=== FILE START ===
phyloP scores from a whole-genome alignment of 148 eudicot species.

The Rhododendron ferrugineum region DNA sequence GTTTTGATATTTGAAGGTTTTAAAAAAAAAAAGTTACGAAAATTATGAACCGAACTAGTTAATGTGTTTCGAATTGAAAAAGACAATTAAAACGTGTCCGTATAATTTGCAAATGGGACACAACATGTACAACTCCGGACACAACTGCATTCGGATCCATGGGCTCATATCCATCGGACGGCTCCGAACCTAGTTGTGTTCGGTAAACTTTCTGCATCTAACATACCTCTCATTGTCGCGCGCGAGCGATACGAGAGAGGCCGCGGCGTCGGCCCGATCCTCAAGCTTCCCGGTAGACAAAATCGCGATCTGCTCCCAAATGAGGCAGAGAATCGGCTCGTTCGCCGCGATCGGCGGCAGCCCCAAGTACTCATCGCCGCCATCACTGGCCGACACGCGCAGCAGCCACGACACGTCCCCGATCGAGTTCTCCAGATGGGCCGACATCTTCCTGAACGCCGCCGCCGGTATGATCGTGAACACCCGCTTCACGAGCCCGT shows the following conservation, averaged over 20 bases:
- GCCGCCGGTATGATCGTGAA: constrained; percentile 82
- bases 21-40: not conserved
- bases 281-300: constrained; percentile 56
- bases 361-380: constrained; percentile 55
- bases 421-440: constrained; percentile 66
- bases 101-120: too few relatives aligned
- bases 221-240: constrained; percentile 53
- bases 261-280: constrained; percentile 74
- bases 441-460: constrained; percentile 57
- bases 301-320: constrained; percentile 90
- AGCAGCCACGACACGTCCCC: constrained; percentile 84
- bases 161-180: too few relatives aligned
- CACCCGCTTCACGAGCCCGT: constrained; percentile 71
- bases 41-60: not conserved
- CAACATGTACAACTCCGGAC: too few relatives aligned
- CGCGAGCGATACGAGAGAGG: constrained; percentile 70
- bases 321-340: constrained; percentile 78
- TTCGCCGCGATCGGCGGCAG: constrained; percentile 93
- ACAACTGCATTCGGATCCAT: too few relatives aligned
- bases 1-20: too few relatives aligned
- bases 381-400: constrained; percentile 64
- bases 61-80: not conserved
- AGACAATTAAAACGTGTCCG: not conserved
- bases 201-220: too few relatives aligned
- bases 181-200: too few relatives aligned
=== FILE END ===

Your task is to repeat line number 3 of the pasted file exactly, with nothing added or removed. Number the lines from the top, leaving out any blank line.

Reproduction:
- GCCGCCGGTATGATCGTGAA: constrained; percentile 82